Brave New Europe has always considered the Gig Economy one of the most important and contentious economic developments of our time. Unfortunately it is largely ignored in mainstream media, except as a burgeoning business sector, and by much of academia. But what about the workers in the Gig Economy, the newest model of capitalist exploitation – bike couriers, home-based tele-workers, seasonal fruit and vegetable-pickers, call-centre workers and many others with no job protection?
Ben Wray is leading this project for BRAVE NEW EUROPE, enabling us to provide analysis, updates, ideas, and reports from all across Europe on the Gig Economy. We are keen to find out about and report on these struggles – if you know of or are involved in one in Europe, please get in touch. We are also publishing content from researchers, campaigners, and others who have an interesting perspective to offer on Gig Economy workers in Europe.
This page will be regularly updated with new content, and if you would like to get in touch you can do so by contacting the co-ordinator of the project, Ben Wray (email@example.com).
To support us in our goal of “Giving a voice to the voiceless” the Lipman-Miliband Trust is generously financing a pilot project to develop an information network on how Gig Economy workers are organising themselves, thus supporting them in creating a public exposure that up to now has been denied.
Carlos Rodríguez Expósito – A Taxi Driver, a Corrupt Spanish Political Class, and International Finance
To understand Coronavirus crisis in Spain, it is essential to understand its history of endemic corruption, in this case of public services, that is driven by politicians guided by Spain’s large financial interests (banks and vulture funds).
The Taxi Project 2.0 has announced a court action today, making a claim to the Spanish Public Prosecutor office that Uber had defrauded the Treasury, in the latest offensive by the Taxi workers’ movement in Spain against the platform giant. The Gig Economy Project reports.
Corona Crisis: ‘We have to fight for our lives while we’re still trying to save other people’s lives’: Interview with UK medical courier Alex Marshall
There’s few more daunting jobs in a pandemic than to be a medical courier. Handling Coronavirus specimens while riding a bike around central London is not fun and games. Medical couriers at The Doctors Laboratory [TDL], a fast growing private healthcare firm in the UK, have been experiencing this on a daily basis for two months, but now they have a new threat to deal with.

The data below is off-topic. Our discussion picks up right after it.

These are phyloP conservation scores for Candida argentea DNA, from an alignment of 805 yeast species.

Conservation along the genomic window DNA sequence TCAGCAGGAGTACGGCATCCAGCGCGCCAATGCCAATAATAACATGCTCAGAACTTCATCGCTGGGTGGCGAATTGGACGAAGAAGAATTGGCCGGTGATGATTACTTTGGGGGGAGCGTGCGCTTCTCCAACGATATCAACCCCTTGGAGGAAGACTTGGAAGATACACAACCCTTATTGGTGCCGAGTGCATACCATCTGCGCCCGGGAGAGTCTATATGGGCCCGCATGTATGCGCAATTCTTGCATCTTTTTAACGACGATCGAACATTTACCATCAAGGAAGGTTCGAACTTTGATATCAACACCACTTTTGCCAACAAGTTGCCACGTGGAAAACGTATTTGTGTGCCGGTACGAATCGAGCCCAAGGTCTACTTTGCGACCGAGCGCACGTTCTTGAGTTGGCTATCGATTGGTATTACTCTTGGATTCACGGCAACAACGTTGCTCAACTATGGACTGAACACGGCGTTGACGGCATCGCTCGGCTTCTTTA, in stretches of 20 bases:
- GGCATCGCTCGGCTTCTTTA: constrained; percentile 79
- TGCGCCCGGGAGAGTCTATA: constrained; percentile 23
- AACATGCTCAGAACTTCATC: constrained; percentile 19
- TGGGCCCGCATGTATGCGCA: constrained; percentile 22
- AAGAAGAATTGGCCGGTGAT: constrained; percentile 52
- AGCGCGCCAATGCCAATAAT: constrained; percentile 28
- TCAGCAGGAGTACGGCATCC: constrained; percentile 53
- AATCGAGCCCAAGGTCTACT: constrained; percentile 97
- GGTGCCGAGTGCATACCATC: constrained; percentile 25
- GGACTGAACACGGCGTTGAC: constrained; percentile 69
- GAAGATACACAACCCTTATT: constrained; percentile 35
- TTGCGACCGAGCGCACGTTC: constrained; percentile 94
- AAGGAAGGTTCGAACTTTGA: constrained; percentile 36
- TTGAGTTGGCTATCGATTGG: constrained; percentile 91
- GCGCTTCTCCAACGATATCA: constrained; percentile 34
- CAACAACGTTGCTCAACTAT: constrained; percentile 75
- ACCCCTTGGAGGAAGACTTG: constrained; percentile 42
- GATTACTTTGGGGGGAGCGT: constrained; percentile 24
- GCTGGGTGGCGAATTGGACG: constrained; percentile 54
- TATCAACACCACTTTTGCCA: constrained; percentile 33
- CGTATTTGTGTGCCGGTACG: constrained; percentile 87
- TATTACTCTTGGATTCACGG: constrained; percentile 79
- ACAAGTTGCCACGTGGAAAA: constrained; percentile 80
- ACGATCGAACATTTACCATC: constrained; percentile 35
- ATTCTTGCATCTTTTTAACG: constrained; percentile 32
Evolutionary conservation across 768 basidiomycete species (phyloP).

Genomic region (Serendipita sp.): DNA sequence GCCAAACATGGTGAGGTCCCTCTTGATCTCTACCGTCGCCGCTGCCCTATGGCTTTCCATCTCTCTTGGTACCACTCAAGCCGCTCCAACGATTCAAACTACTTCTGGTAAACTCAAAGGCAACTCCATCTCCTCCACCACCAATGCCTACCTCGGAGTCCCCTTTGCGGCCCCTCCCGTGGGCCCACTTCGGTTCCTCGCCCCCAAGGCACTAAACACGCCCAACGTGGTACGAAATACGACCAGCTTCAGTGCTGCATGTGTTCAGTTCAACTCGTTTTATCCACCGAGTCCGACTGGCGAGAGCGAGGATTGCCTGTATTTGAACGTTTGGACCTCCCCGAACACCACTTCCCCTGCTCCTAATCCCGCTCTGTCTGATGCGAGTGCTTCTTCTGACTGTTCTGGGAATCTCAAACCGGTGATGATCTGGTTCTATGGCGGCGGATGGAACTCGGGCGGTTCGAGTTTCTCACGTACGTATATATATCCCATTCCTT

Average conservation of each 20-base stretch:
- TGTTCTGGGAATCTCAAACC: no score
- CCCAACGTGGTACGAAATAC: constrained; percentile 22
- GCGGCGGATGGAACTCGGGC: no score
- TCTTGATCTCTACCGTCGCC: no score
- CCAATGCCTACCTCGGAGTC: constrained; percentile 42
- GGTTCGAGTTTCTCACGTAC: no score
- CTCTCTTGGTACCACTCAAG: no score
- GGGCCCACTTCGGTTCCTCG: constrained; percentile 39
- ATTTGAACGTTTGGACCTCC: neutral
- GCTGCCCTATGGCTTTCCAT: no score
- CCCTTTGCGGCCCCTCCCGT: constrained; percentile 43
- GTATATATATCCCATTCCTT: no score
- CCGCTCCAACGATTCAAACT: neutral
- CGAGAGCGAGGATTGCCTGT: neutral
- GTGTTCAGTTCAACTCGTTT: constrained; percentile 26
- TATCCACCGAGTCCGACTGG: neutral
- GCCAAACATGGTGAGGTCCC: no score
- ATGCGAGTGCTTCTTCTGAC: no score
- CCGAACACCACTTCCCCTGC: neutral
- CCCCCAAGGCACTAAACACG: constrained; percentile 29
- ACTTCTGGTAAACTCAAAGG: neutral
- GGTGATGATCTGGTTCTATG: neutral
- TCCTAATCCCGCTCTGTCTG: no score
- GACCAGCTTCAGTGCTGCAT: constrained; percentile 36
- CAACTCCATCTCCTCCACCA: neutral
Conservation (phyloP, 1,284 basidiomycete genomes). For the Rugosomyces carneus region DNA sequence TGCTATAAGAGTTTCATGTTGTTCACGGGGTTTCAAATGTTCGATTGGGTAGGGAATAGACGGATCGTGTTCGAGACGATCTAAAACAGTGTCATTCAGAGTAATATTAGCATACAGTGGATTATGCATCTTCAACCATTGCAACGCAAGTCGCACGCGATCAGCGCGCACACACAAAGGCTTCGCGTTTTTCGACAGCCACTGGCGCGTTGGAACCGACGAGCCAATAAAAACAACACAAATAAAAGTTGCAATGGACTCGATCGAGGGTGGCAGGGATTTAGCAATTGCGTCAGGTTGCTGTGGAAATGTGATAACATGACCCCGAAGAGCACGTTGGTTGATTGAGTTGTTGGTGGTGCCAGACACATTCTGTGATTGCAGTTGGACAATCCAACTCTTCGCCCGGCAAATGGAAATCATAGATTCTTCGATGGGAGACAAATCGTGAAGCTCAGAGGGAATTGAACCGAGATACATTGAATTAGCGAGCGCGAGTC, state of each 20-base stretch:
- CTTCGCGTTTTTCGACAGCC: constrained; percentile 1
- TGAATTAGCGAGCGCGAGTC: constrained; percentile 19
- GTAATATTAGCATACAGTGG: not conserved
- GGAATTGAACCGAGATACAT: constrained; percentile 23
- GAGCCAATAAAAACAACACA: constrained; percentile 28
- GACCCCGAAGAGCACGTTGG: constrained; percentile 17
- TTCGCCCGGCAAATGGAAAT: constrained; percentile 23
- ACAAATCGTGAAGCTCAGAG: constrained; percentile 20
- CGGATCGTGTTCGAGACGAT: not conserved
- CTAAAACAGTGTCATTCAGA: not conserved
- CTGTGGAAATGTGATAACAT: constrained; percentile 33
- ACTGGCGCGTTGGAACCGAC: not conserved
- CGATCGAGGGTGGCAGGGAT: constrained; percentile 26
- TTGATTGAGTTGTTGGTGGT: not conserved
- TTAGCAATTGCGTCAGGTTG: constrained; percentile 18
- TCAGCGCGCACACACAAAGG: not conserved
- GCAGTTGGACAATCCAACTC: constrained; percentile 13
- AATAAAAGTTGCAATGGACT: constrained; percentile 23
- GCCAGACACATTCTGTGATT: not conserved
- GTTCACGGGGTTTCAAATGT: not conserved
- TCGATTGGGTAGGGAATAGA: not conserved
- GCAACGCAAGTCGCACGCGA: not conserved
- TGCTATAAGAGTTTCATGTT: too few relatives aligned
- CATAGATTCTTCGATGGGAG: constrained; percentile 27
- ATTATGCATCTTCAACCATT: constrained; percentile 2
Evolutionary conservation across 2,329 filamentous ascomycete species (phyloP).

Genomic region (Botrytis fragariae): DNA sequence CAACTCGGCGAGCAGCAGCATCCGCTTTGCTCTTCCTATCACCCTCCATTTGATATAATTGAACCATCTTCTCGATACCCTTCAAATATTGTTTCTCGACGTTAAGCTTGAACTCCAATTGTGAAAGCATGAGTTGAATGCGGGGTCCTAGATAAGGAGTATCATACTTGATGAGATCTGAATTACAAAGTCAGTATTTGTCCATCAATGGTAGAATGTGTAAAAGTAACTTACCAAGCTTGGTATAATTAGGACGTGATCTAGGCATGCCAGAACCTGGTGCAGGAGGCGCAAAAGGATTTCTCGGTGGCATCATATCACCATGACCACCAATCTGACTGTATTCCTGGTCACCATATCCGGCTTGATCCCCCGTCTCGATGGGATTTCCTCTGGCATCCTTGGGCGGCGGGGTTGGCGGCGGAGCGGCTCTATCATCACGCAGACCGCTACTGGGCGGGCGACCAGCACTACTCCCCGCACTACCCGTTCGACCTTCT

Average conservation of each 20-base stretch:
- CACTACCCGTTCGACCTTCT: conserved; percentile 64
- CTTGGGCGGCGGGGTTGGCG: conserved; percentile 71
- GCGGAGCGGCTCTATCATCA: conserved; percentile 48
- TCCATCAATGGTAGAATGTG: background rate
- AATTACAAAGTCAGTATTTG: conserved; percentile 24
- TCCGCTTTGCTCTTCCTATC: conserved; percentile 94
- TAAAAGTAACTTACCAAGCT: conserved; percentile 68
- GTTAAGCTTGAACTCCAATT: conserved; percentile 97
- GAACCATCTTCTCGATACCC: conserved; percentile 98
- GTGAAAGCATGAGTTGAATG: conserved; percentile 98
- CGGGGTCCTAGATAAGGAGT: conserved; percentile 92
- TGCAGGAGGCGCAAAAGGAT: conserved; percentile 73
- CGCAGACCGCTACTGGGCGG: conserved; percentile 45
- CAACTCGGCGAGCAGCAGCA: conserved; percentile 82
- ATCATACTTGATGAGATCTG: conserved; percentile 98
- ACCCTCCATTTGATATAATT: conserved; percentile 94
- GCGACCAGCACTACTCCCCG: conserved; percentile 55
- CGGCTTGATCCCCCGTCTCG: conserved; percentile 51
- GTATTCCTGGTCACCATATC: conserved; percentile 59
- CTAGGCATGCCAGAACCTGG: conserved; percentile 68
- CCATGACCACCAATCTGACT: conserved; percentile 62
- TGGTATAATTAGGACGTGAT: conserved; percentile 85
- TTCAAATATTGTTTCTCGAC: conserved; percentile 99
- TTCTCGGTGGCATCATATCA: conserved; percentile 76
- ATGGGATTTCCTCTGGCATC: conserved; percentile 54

The company is looking to make ten of its medical couriers redundant, a cut that is strongly suspected to be motivated by a desire to break the trade union. Alex Marshall, chair of the Industrial Workers of Great Britain (IWGB) Couriers & Logistics Branch, is one of those couriers that has been at the centre of union organising at TDL, and is up for the chop under the muted plans. The IWGB have called a strike ballot among TDL members over the threat to jobs.
The Gig Economy Project spoke to Marshall about TDL, the planned strike and what it has been like to work as a medical courier in London during the Covid-19 crisis.
Alex Foti on May Days past and present.
French trade unions have won a legal action against Amazon over health & safety at work during Covid-19. Ben Wray spoke to Stéphane Enjalran, National Secretary of the Solidaires trade union, which led the court action, about the significance of the court ruling.
In early 2014 taxi drivers in Barcelona rebelled against the unbridled growth of Uber, the online ride service. In six years they have turned that fight into a general offensive against “platform capitalism” in the EU. Alberto Alvarez explains the vehemence.
A principios de 2014, nace en Barcelona un movimiento de taxistas inconformistas. Cansados de que las administraciones y sindicatos del taxi no hicieran nada, y poco a poco se fueron sumando más taxistas.
Ekona Collective, Taxi Project 2.0 – Platforms, Workers’ Organisation, and Covid-19: lessons from Spain
The dynamics of platform economies, how workers are seeking to organise in this new form of capitalist organisation, and how they have responded to the Covid-19 crisis
Until the lockdown shut most of us behind our four walls, a new distinct feature of the European urban environment had become apparent to all. The gig economy couriers. Riders buzzing round street corners with Deliveroo back-packs on and Uber bumper stickers on cars, they have become an emblem of an age of precarious, app-driven work.